The Space Reviewin association with SpaceNews

New Horizons at Pluto illustration
If all goes well NASA’s New Horizons spacecraft will fly past Pluto ten years from now, within the lifetime of those born the year the planet was discovered. (credit: JHUAPL/SwRI)

Pluto at 75: a uniquely American anniversary

Seventy-five years ago this month, in February of 1930, our solar system’s ninth planet, Pluto, was discovered. The discovery of Pluto—2,500 kilometers wide and fully a billion kilometers beyond Neptune—was made by Clyde Tombaugh (1906–1997), a plucky, twenty-four-year-old American astronomer working at Lowell Observatory in Flagstaff, Arizona when he made the landmark find.

News of the long-anticipated discovery of “Planet X” rocketed around the world in the spring of 1930, making Tombaugh instantly famous, and garnering a high-profile scientific achievement for what was by then routinely called the “the American Century.”

Diminutive Pluto, lying beyond both the rocky inner planet and outer gas giant planet zones of our solar system, was for many years an apparent misfit among the planets. Even after its large satellite, Charon, was discovered in 1978, Pluto’s classification and scientific value seemed problematic. Today, in 2005, that is no longer the case.

The ninth planet is the biggest, the brightest, and the first-discovered member of the solar system’s third major architectural zone—the distant and icy Kuiper Belt.

Not even Tombaugh and his mentors could have forecast how fascinating their new planet would turn out to be. For eventually, when the technology of astronomy made the detailed investigations of bodies as far away and faint as Pluto-Charon possible, this distant planet-satellite pair turned out to be full of enticing surprises. The ninth planet was revealed to be the first known world with a satellite so large it could be called a double planet, a world with complex seasons and a chaotic orbit, and the only planet with an atmosphere that freezes out and then is reborn every orbit. Pluto, replete with polar caps and fresh snows of not one, but three exotic surface ices—methane, nitrogen, and carbon monoxide—is an exotic wonderland on the ragged edge of the solar system’s vast outer wilderness.

Even beyond its own fascinating and scientifically titillating attributes, few in 1930 could have imagined that the discovery of Pluto signaled not just a new planet, but—more importantly—the opening salvo of what would become thousands of discoveries of large, icy bodies on a frontier beyond Neptune. Indeed, with the discovery of the vast population of bodies orbiting beyond Neptune in the early 1990s, Pluto’s cohort, and thus its context became clear: The ninth planet is the biggest, the brightest, and the first-discovered member of the solar system’s third major architectural zone—the distant and icy Kuiper Belt.

The discovery of the Kuiper Belt has fueled a revolution in our understanding of the origin, architecture, and richness of the deep outer solar system. Together, Pluto-Charon and the Kuiper Belt constitute an exciting frontier for scientific exploration, rich with possibilities for illuminating the origin of the planets, the formation of planetary satellites and double planet pairs, the interior properties and surface evolution of icy worlds, and the physics of tenuous atmospheres.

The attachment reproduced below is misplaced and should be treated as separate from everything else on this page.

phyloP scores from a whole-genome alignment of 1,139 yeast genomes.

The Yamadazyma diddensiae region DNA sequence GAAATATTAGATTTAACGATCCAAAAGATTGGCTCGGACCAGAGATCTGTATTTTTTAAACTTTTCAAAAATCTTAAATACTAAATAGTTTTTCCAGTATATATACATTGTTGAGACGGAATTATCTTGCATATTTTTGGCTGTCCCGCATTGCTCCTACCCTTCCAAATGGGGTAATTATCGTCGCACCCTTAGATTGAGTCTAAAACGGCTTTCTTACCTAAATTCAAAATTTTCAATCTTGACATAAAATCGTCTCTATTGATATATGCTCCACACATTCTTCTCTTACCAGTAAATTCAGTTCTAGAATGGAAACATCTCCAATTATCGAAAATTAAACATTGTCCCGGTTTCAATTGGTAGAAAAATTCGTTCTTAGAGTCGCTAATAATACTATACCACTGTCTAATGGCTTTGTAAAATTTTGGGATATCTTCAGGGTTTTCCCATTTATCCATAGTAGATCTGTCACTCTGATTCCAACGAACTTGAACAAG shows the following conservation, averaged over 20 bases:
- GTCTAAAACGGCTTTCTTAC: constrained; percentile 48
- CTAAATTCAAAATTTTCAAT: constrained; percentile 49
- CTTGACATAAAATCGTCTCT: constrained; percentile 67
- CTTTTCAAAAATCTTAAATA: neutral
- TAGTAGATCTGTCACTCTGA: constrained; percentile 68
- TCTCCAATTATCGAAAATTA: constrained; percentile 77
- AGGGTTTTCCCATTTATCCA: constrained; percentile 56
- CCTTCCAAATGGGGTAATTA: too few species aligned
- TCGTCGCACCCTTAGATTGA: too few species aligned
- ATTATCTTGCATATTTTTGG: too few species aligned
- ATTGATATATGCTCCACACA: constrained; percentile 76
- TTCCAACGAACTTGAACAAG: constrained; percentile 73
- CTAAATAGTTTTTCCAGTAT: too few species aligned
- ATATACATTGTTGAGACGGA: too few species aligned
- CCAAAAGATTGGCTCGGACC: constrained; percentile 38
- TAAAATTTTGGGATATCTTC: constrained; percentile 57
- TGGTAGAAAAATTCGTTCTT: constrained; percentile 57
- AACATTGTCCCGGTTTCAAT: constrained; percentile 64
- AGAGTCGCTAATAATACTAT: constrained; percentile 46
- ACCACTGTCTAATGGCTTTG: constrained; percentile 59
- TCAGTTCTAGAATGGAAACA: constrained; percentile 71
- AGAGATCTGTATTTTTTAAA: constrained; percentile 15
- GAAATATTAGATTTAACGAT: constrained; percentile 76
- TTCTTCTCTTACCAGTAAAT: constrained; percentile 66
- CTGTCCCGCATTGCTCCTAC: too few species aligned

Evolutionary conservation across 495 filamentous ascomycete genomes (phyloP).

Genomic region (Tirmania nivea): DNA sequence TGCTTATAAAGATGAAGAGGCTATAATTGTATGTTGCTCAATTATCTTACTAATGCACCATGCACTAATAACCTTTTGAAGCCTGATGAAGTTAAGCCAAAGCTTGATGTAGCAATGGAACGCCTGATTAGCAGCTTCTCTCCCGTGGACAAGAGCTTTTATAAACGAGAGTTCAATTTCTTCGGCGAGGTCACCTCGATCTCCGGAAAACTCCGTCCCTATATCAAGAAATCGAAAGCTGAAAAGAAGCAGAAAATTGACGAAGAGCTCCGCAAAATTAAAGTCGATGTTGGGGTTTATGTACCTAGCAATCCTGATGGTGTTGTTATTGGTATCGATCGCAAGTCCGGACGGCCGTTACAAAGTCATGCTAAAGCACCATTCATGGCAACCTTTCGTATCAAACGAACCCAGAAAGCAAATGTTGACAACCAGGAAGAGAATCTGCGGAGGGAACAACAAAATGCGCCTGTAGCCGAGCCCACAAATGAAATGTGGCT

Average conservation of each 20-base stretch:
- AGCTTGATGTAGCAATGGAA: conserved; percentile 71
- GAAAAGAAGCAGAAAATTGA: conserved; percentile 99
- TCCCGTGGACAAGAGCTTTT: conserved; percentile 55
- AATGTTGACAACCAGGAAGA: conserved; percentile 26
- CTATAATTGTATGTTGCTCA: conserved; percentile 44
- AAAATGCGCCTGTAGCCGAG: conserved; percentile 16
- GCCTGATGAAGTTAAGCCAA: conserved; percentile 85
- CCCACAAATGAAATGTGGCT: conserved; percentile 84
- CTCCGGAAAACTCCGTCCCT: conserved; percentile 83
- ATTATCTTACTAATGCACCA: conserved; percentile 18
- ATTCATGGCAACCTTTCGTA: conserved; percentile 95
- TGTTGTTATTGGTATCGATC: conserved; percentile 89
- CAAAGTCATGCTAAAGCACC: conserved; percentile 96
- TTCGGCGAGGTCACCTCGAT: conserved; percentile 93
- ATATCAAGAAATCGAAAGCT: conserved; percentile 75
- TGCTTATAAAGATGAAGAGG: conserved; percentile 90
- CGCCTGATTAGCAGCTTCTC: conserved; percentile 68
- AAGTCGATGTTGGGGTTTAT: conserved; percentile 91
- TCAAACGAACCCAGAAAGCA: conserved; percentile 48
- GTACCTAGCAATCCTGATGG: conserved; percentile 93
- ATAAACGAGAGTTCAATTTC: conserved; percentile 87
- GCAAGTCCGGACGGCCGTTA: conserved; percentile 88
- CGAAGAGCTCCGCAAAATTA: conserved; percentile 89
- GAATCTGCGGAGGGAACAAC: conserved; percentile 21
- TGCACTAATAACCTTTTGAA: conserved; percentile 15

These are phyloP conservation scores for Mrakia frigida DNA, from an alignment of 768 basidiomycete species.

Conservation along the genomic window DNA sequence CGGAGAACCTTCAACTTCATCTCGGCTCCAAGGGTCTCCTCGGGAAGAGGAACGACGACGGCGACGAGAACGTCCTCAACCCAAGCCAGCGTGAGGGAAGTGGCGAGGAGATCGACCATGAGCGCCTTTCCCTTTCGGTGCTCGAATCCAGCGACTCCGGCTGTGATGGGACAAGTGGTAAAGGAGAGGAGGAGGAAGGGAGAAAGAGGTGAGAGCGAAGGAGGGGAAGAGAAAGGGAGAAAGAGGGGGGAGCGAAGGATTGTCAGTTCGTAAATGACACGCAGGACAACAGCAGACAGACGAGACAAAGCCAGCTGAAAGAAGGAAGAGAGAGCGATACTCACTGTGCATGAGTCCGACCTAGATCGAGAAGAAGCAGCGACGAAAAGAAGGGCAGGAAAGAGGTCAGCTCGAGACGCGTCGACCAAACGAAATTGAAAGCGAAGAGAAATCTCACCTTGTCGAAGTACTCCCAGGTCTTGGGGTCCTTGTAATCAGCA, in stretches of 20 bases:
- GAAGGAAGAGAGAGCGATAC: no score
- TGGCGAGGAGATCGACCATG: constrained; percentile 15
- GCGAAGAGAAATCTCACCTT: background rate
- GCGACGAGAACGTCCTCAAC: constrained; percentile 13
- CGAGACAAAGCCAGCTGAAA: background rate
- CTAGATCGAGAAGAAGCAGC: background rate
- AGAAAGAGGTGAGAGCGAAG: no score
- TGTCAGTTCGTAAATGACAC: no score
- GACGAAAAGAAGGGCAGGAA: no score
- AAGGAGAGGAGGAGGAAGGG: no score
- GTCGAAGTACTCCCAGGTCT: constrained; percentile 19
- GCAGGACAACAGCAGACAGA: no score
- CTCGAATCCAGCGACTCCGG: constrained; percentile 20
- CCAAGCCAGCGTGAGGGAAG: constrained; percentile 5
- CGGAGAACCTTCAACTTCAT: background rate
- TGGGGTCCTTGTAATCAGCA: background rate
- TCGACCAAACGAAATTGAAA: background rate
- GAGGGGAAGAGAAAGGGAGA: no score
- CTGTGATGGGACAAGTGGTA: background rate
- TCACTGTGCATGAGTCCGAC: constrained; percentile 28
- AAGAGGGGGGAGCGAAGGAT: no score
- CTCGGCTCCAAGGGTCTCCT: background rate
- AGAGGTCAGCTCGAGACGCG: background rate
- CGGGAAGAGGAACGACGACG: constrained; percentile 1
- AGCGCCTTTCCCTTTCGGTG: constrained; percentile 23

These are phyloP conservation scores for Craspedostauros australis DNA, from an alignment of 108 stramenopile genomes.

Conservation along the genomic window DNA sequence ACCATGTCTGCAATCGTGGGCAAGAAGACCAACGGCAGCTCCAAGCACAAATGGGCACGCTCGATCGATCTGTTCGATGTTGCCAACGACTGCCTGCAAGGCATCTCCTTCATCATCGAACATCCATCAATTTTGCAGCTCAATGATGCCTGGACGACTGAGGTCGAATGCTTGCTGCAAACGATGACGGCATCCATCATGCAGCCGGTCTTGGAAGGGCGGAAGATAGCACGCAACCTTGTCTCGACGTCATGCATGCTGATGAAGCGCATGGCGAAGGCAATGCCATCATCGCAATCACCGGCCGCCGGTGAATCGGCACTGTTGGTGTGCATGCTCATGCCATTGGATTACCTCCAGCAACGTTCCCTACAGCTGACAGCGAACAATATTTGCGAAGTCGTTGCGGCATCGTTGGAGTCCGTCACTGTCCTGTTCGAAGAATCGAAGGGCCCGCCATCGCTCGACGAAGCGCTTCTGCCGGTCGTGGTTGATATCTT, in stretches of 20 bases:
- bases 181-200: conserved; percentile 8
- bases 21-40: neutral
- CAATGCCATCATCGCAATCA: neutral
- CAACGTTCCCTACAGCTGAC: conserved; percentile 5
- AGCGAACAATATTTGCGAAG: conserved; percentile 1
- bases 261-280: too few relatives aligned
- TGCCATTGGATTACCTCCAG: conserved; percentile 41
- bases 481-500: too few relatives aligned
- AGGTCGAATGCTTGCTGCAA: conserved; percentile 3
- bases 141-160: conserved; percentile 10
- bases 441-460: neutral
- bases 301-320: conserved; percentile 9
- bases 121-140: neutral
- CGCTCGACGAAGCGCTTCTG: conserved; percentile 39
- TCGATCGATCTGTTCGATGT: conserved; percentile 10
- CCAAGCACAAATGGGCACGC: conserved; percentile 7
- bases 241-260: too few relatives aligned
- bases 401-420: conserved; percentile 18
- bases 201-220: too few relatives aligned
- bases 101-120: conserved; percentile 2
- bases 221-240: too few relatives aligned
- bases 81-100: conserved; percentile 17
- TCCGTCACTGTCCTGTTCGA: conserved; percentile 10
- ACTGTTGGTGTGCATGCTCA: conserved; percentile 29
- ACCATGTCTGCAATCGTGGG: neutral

In fact, so valuable are the Pluto-Charon system and its Kuiper Belt companions, that their exploration was ranked as the highest priority new mission to launch in this decade by the National Academy of Sciences in its Planetary Decadal Survey report to NASA.

In the 75 years since Pluto was discovered, the United States has become the leading nation on Earth in both astronomy and space exploration. Making a history for itself that will outlast even this new millennium, the United States has sent the first spacecraft to all of the worlds of our solar system from Mercury to Neptune, and placed teams of human explorers on the Moon six times.

Today the US has robotic explorers orbiting Mars and Saturn, roving the surface of Mars, and on their way to comets, the planet Mercury, and even the boundary with interstellar space. Later in the 21st Century, America aspires to put human explorers on the deserts of Mars and on other worlds.

When the discovery of planet Pluto was announced in March of 1930, no one could have rightfully imagined this would all come to pass within the lifetime of Americans already living in that year. So too, no one might have imagined—in those days when Lindbergh’s crossing of the Atlantic was still a recent technological feat—that Pluto would, within the span of a single human lifetime, be visited by a craft from Earth.

At the time of its discovery, no one might have imagined that Pluto would, within the span of a single human lifetime, be visited by a craft from Earth.

Yet the scientific wonderland of Pluto, its giant moon Charon, and the Kuiper Belt is the destination for NASA’s New Horizons mission, which plans to launch in early 2006. If all goes as planned, New Horizons will cross the entire span of the solar system in record time and conduct flyby reconnaissance studies of the Pluto-Charon system in 2015 and then one or more Kuiper Belt objects before 2020.

In accomplishing this historic feat, America will complete the reconnaissance of all the known planets, and provide a new and vivid demonstration of the historic kinds of space exploration that only it has the technical prowess to achieve.


ISPCS 2015